This commentary will likely not be the first you will read on the controversial new CBS reality show, Kid Nation.

The premise of the show is to take forty kids, aged eight to fifteen, to an abandoned ghost town in New Mexico and let them bring the town back to life and create a society complete with its own government. Parents were forbidden to interact in any way with the kids or the production … and that’s where the swirling controversy begins. Many are finding the production highly offensive.

Questions concerning adult supervision, child labor laws, physical and psychological health of the children and insulation from state authorities are now haunting CBS and the show’s producers. Advertisers are getting cold feet as well.

Although it can be argued that the parents willingly accepted the conditions under which filming would occur and that the children wanted to undertake the challenge, some would suggest that they are too young to make rational decisions and that their parents had no right to “sign certain rights over” to CBS.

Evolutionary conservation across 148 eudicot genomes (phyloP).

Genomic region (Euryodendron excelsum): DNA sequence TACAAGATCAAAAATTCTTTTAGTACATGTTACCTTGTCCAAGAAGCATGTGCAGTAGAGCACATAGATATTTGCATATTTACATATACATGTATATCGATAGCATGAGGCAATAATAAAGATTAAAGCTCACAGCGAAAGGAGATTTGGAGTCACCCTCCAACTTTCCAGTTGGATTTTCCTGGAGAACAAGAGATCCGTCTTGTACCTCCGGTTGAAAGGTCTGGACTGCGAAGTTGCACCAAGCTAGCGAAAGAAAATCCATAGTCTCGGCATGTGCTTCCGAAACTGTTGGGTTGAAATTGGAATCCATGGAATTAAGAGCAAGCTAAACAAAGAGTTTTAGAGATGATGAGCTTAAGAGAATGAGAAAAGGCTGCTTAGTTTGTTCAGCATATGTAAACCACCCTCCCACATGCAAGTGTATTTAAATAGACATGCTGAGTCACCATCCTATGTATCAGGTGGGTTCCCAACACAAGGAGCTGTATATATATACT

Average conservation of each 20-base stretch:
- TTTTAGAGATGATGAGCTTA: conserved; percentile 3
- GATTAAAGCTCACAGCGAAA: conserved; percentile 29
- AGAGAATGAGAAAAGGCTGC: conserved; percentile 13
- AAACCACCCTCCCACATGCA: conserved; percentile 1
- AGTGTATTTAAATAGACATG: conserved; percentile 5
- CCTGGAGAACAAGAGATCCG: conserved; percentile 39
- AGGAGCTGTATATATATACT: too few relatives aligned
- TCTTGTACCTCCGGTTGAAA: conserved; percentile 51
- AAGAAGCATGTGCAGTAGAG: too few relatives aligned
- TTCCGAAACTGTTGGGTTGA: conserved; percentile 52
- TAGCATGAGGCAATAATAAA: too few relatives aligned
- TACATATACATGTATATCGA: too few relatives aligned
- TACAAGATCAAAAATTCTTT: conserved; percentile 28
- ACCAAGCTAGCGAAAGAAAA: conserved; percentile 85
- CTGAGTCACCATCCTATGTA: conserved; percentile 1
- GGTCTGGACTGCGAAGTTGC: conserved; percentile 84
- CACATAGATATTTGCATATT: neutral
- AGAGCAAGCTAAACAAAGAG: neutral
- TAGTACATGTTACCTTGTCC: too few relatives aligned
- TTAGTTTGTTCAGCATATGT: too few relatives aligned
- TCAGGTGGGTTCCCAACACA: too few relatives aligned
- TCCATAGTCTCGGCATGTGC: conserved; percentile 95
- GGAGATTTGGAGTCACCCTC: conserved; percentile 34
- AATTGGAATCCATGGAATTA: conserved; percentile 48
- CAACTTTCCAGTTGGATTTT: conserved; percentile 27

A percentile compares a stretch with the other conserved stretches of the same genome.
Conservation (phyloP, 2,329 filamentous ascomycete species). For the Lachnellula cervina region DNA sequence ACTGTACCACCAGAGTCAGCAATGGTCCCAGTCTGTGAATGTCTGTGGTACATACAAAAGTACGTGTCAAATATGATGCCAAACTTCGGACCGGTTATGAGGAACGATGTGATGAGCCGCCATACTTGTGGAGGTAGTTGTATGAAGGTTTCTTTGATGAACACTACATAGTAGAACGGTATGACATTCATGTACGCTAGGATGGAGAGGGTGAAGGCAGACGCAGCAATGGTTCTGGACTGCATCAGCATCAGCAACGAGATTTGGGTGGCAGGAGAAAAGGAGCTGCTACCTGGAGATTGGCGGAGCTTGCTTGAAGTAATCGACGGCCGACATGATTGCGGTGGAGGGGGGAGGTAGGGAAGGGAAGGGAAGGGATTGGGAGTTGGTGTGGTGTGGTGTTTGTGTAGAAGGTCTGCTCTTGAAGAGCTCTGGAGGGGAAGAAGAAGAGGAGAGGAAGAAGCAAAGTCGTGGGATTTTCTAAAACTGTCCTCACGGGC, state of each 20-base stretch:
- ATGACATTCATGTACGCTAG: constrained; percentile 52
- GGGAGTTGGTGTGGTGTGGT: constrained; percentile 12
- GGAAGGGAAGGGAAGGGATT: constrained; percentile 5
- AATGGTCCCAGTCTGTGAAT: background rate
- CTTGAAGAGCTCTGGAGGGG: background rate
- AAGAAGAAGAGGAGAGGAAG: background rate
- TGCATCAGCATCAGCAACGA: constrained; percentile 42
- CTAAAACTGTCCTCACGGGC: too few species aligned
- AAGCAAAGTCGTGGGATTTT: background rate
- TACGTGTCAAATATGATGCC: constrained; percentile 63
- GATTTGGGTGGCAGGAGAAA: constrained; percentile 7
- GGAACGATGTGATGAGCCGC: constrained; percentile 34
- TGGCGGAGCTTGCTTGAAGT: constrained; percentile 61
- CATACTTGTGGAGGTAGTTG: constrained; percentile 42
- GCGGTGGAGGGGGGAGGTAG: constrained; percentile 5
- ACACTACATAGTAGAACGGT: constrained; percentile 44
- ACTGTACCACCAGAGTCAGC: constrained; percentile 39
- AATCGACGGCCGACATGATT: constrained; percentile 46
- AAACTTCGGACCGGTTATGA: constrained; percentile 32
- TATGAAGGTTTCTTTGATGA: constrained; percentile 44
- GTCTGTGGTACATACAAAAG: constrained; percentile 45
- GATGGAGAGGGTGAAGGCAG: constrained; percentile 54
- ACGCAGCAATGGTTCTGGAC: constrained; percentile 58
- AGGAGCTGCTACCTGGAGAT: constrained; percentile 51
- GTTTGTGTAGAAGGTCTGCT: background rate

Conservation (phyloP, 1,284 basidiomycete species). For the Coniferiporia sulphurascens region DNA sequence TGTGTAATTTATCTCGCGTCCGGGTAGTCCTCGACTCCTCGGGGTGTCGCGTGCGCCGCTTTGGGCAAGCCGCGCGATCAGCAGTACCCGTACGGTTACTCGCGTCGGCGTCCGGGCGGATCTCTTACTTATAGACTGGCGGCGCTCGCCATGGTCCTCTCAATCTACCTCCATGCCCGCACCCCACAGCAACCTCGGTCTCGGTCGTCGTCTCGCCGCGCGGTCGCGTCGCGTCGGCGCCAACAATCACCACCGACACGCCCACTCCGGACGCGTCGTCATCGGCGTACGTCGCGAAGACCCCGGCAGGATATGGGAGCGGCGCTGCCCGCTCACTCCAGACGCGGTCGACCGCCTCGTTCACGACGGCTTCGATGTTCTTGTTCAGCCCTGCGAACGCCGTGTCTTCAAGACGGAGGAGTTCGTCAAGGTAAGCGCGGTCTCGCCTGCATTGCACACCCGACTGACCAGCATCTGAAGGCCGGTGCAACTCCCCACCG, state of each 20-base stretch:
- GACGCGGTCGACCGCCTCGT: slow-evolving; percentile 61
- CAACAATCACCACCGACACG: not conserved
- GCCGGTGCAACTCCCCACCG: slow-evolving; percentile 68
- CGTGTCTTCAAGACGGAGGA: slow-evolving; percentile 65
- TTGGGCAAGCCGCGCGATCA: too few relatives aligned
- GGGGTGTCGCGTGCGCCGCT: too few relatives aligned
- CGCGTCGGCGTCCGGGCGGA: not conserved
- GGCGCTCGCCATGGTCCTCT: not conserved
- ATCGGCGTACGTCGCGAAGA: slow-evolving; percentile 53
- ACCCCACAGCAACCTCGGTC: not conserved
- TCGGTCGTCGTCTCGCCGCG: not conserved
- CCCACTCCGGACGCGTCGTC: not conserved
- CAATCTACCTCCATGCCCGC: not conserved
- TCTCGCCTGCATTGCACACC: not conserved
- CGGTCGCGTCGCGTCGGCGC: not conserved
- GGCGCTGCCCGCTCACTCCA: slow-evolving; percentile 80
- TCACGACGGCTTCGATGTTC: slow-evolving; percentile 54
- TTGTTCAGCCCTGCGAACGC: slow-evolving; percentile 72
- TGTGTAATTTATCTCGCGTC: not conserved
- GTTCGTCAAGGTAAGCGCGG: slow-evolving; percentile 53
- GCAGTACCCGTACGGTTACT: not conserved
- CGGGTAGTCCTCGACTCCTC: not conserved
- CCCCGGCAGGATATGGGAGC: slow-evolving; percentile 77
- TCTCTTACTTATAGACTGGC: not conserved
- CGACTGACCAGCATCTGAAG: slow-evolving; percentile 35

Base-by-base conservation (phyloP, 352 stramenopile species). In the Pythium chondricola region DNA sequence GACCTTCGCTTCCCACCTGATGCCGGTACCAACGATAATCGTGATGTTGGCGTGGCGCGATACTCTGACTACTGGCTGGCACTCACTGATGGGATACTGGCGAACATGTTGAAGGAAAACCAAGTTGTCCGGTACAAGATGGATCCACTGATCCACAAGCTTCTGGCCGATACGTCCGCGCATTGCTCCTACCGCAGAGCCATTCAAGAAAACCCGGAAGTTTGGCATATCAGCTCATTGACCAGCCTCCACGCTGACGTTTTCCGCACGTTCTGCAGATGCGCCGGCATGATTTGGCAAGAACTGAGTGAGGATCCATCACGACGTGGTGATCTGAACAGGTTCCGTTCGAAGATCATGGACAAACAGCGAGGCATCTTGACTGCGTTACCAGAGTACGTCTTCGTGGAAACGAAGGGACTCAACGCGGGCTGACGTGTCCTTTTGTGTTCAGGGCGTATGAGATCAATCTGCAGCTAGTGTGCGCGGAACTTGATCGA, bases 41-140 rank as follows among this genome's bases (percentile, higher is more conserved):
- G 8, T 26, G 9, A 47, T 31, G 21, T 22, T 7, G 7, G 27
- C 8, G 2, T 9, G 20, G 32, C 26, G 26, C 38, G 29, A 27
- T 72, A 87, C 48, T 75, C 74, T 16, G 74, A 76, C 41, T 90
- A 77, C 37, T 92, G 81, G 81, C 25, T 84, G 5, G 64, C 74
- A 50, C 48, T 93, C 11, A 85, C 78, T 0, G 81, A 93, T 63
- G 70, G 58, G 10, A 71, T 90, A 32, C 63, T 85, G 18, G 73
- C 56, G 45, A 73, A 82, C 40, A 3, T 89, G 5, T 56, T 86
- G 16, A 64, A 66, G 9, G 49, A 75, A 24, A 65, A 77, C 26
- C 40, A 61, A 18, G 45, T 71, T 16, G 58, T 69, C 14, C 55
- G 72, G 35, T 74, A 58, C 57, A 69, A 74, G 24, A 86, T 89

In either case, the children were not forced to remain on the set and could opt out of the production.

The real question here, outside the legal issues, is what the purpose of the show is? Most, including those who argue against the show, believe it was to see how the kids survive the ordeal. Although we might never know the motive, beyond ratings, for CBS, there are valuable lessons to be learned …. not for the kids, but for adults.

As adults, we manage societies governed by rules that are often created by our governments, corrupt or otherwise. Children are unencumbered by rules and are “tainted” only as they mature into adulthood. A child’s innocence sparks creativity and nurtures an open and honest environment built on trust and confidence.

We can all learn by watching children play, work, laugh and ask questions. It is, perhaps the single most redeeming factor the show offers that may have been overlooked in the swirling controversy.

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